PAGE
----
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Given $n$, I am trying to count the number of values $(a,b,c)$ that satisfy the following equation in $O(n\log n)$ time. I do not need the values themselves only the number of total values that satisfy the equation

$$a^2 + b^3 = c^4 \mod n\,,$$

where $a,b,c \in\{0,1,....,n-1\}$ and $n$ is any natural number.

Does anybody have any idea how to do this? Obviously checking all values yields $O(n^2)$ time.

I am able to compute the triples for a given value of $c$ within the desired bound since you can build a BST in $O(n\log n)$ time where the keys are the particular modulo values in $b^3$ and the values are the number of instances they appear. Then by calculating $((c^4 \!\!\mod n) + n - (a^2 \!\!\mod n)) \!\!\mod n$ for every value of $a$ and doing a search for that key in $b$ we achieve the desired runtime.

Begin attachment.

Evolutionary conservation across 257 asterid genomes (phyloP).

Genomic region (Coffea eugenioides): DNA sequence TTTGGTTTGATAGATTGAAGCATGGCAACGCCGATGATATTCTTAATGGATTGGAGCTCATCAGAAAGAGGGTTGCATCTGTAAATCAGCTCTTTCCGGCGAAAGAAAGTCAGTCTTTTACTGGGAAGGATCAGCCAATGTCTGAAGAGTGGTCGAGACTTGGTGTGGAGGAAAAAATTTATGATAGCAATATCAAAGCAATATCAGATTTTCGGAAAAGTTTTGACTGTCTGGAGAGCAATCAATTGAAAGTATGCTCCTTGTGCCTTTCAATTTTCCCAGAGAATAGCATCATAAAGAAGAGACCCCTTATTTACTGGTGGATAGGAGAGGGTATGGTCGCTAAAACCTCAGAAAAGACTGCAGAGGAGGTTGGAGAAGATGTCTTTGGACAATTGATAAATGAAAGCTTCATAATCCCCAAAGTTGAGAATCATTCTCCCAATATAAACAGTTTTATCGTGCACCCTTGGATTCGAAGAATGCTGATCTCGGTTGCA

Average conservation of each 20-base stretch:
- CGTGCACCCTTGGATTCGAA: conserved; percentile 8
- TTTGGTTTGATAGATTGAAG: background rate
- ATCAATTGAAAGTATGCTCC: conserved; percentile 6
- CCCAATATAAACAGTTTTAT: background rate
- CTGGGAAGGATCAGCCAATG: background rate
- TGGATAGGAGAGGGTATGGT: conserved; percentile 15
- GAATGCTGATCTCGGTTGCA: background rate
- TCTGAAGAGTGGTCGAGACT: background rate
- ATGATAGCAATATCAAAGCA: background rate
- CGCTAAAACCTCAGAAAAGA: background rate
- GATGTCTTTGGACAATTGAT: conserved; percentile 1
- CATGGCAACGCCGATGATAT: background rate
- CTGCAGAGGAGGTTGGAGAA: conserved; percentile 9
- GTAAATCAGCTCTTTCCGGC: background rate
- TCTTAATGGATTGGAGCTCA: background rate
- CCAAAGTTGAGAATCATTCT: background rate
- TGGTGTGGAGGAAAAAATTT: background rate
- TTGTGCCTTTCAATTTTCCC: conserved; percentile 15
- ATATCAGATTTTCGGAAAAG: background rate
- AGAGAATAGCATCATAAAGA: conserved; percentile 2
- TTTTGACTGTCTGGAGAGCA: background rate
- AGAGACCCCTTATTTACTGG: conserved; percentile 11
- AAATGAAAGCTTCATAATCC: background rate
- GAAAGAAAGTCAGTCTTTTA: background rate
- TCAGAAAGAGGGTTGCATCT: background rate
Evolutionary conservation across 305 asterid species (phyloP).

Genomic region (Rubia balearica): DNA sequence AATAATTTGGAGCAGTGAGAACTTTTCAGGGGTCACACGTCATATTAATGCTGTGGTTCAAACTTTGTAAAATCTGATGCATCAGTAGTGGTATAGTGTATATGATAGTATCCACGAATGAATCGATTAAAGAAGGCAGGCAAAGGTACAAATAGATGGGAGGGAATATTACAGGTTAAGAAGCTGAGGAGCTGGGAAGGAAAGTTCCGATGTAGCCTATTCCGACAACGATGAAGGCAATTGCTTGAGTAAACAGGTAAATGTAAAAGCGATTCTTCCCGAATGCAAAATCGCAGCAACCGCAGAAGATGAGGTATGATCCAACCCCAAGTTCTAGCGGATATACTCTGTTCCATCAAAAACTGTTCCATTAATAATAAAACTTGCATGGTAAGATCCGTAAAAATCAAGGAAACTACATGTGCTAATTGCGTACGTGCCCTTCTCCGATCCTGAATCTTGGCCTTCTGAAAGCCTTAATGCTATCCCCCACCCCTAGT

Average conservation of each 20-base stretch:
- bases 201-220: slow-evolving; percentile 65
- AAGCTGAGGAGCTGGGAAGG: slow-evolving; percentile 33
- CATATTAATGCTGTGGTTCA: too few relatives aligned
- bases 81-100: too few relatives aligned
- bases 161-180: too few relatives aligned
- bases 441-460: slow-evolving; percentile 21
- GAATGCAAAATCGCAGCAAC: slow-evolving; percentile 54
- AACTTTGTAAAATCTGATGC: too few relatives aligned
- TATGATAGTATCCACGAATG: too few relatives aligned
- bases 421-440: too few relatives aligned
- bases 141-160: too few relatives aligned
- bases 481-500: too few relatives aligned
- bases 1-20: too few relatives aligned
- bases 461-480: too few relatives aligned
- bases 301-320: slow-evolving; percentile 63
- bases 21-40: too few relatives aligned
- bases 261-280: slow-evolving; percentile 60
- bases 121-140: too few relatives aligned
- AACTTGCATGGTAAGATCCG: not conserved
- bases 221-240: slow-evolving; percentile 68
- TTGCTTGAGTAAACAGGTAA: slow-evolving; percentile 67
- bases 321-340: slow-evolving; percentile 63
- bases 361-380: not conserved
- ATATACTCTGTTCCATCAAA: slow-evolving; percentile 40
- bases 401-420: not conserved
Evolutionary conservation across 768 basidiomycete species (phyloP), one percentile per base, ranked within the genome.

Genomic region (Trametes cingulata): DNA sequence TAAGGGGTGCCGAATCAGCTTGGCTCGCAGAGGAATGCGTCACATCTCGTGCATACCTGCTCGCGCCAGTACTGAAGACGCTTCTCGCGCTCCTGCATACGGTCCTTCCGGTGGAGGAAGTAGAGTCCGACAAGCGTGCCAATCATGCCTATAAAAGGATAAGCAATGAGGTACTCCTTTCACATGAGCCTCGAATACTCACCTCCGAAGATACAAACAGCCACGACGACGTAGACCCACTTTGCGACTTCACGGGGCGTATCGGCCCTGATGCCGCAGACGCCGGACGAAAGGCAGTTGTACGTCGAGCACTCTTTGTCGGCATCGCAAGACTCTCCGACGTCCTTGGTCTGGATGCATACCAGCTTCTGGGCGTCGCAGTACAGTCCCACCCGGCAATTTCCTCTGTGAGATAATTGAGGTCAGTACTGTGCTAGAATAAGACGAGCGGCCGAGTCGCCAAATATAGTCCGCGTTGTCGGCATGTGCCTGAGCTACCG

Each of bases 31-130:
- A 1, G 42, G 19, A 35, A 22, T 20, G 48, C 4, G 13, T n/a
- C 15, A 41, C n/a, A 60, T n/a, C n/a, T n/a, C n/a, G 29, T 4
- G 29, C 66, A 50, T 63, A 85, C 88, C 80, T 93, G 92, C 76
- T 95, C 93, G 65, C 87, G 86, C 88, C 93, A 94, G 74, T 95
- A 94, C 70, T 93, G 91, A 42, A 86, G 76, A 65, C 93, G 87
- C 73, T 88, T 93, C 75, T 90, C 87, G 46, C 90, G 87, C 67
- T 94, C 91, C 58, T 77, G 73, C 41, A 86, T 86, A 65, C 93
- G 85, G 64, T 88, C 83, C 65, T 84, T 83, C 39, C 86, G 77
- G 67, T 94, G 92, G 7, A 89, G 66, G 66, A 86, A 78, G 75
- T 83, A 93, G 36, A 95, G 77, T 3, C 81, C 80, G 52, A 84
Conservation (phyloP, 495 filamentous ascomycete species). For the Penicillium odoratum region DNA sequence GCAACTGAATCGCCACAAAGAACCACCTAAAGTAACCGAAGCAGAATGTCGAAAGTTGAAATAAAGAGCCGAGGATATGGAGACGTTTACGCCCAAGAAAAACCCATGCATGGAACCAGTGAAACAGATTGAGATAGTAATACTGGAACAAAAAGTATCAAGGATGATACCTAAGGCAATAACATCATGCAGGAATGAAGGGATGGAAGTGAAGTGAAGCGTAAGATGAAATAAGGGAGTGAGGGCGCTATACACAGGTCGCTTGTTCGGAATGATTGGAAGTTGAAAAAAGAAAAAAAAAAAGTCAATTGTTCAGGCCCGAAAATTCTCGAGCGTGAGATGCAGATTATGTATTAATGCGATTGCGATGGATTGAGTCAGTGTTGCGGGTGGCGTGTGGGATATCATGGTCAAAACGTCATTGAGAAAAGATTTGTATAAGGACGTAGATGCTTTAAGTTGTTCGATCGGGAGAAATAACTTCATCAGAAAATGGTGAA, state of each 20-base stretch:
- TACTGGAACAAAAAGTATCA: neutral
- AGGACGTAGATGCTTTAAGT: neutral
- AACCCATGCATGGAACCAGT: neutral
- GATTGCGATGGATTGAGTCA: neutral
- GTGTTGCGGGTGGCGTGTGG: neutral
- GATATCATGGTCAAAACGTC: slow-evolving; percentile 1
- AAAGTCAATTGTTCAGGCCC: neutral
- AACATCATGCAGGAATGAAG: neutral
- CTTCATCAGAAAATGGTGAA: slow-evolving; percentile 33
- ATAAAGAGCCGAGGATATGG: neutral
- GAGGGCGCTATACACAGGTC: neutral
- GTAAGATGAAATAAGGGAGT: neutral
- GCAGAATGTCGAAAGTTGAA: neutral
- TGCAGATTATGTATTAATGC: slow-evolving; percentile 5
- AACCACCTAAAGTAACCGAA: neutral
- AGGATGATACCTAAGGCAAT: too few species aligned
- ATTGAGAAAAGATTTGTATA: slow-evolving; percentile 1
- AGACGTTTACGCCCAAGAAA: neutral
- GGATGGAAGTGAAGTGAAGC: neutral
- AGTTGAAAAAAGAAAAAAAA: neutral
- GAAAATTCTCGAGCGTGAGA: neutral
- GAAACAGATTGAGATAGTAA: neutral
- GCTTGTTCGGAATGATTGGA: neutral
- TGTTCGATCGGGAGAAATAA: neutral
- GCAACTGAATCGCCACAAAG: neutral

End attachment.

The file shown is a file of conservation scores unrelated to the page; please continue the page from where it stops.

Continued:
How can I achieve the same result for every value of $c$ rather than a specific one though?

I presume the $O(n\log n)$ run-time comes from some form of binary search, sorting or binary search tree but I am not sure exactly how to achieve this for all the values of $c$ rather than a specific one. Any help is appreciated. Thank you.

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Hint: Use FFT to multiply the polynomials $$ \sum_a x^{a^2 \pmod{n}}, \qquad \sum_b x^{b^3 \pmod{n}}. $$

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  • $\begingroup$ I think I see it. The coeficients of each polynomial essentially count how many values of $a^2 \mod n$ and $b^3 \mod n$, e.g the constant terms of the polynomials will be how many values have a modulus of 0. Then by convolving them (i.e taking the FFT) you multiply the correct products (I am thinking of flip and slide) so the coefficients of the resulting polynomial are the final count. That is really smart! Thank you! $\endgroup$ – Four_FUN Nov 17 '14 at 23:24

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